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Beta blocker poisoning

Fermin Barrueto, Jr, MD, FACEP, FAAEM, FACMT
Section Editor
Stephen J Traub, MD
Deputy Editor
Jonathan Grayzel, MD, FAAEM


Beta adrenergic antagonists (beta blockers) have been in clinical use for more than 30 years, and are employed in the management of a range of disorders, including hypertension, ischemic heart disease, heart failure, arrhythmias, migraine headache, tremor, portal hypertension, and aortic dissection. Although safe for most patients when taken as prescribed, beta blocker toxicity is associated with significant morbidity and mortality. In 2006, there were 9041 single beta blocker exposures reported to poison centers in the United States. Of these, there were 613 moderate or major adverse outcomes and four deaths [1].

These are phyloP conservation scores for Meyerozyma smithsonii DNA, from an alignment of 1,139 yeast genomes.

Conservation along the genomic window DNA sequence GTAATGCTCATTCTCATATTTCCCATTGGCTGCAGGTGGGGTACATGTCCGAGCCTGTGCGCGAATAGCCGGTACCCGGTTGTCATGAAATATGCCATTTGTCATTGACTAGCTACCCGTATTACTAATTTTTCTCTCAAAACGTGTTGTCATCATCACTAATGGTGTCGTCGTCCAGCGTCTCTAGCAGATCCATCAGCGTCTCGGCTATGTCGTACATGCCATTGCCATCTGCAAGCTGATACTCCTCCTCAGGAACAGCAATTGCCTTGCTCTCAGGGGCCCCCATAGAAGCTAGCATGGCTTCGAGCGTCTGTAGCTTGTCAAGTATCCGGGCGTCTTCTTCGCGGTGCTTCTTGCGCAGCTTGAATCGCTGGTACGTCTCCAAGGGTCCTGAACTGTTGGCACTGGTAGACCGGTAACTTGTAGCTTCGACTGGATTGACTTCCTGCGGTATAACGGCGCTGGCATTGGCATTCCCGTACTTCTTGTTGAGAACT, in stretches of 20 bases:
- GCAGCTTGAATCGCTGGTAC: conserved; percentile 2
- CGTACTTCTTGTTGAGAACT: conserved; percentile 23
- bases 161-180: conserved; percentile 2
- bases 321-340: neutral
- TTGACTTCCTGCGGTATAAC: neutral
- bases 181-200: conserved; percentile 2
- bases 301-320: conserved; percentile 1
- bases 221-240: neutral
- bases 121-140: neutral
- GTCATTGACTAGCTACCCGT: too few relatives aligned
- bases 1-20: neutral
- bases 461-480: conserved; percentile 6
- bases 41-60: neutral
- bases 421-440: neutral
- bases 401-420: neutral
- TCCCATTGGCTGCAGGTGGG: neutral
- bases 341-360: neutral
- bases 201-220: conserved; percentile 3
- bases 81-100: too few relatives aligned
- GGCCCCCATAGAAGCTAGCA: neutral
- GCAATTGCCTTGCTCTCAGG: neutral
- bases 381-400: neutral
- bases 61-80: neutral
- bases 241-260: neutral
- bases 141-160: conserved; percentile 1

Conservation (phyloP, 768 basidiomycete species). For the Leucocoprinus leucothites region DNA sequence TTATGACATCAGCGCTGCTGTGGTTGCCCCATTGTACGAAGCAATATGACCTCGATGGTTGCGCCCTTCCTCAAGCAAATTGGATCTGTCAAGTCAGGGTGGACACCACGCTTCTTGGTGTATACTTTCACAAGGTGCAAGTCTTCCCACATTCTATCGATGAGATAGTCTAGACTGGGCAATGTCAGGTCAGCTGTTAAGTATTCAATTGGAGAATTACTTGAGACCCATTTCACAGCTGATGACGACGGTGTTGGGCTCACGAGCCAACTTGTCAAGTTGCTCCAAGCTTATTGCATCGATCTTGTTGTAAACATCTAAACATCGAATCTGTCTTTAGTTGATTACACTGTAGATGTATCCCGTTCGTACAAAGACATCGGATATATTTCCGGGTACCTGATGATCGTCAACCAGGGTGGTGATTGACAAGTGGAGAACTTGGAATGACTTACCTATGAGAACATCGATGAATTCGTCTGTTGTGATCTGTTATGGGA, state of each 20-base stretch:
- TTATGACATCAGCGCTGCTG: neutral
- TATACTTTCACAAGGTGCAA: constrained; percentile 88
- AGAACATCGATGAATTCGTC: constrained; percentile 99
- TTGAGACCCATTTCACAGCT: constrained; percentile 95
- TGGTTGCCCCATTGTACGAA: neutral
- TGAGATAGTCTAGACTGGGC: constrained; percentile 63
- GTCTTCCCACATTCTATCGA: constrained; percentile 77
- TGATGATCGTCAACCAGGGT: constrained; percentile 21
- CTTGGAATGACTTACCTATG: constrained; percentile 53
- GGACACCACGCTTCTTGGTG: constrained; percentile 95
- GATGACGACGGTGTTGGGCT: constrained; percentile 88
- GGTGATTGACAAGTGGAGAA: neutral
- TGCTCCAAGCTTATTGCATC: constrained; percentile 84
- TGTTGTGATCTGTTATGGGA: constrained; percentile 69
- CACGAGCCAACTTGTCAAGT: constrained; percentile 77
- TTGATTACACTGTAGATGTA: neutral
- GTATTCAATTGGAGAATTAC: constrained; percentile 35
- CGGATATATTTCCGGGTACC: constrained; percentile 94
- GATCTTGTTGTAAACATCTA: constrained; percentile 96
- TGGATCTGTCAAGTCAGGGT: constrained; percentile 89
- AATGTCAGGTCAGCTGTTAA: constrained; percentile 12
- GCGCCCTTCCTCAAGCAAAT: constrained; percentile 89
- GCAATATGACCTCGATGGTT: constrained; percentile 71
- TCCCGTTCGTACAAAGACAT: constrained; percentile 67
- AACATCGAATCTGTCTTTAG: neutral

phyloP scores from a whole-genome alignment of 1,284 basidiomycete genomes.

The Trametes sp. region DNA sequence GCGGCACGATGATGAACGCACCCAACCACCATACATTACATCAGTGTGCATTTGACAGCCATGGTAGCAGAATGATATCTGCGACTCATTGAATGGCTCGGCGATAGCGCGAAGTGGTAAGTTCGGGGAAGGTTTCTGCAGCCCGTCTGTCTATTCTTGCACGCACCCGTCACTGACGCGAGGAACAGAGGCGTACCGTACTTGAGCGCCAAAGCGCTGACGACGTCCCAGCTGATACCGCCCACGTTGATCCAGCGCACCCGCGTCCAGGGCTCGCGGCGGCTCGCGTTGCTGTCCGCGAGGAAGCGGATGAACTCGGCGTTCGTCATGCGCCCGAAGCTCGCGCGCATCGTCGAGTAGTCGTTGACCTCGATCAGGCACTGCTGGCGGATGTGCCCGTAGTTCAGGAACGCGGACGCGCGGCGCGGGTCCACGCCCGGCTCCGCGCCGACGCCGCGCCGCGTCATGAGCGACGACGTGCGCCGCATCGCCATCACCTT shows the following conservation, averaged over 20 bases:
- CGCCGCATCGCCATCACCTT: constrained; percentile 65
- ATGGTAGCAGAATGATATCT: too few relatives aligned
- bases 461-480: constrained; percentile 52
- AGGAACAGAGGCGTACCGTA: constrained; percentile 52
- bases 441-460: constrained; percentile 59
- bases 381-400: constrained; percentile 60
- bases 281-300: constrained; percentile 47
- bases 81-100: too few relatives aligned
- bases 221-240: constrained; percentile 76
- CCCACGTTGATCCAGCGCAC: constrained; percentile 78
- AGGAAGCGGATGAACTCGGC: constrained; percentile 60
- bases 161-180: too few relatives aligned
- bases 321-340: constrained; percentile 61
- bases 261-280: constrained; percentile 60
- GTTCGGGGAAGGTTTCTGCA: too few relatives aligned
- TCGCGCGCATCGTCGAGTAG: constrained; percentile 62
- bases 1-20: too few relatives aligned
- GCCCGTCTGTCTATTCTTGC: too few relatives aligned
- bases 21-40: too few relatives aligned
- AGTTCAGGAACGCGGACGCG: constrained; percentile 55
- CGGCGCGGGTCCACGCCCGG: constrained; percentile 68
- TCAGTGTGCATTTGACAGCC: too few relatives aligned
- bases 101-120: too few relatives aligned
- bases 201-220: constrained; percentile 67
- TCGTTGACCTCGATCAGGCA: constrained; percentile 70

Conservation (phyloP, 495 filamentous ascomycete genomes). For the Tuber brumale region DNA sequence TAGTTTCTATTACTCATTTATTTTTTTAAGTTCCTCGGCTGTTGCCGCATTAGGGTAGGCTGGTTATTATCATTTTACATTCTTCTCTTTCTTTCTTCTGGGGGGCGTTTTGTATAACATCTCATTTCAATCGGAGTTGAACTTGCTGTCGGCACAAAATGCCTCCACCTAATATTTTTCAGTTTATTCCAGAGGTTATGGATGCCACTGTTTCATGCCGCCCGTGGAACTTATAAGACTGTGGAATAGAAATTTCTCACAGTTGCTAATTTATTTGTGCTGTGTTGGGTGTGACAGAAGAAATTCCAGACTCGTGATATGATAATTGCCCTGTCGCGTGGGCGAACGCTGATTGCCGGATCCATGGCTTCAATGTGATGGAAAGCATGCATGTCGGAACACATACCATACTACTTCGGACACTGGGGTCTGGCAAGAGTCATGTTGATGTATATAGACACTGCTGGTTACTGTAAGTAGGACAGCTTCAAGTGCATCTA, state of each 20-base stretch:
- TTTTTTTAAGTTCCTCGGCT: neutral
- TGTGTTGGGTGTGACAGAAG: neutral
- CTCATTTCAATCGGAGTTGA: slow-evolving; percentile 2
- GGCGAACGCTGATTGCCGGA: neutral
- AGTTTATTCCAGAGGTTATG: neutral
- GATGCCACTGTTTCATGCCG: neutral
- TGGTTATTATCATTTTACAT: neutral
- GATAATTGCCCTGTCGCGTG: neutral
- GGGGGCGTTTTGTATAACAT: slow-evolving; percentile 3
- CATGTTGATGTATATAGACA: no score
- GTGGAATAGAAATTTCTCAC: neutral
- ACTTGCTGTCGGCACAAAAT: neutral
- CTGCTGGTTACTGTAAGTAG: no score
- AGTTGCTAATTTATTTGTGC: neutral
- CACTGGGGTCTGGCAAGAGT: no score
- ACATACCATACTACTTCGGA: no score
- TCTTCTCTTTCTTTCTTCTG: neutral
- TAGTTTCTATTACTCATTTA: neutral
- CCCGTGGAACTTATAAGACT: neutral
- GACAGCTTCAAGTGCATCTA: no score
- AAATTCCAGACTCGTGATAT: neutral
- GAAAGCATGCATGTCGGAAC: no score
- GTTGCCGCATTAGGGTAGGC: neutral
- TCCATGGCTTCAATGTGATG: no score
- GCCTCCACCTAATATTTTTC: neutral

Complications following beta blocker overdose are related to excessive beta adrenergic blockade, and occasionally the proarrhythmic (membrane-stabilizing) activity of these agents on cardiac conduction [2]. Ingestion of other cardioactive agents in association with beta blockers increases mortality following overdose [2,3]. Common and potentially dangerous coingestions include calcium channel blockers, cyclic antidepressants, and neuroleptics [2].

An overview of beta blocker intoxication will be presented here. A summary table to facilitate emergent management is provided (table 1). A general approach to an adult patient with possible drug intoxication, and an overview of adverse effects of beta blockade, are discussed separately. (See "General approach to drug poisoning in adults" and "Major side effects of beta blockers".)


Receptor types and general mechanism — There are at least three distinct types of beta receptors:

Beta 1, which are found primarily in heart muscle. Activation of these receptors results in an increase in heart rate, contractility, atrioventricular (AV) conduction, and a decrease in AV node refractoriness.

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Literature review current through: Nov 2017. | This topic last updated: Apr 11, 2017.
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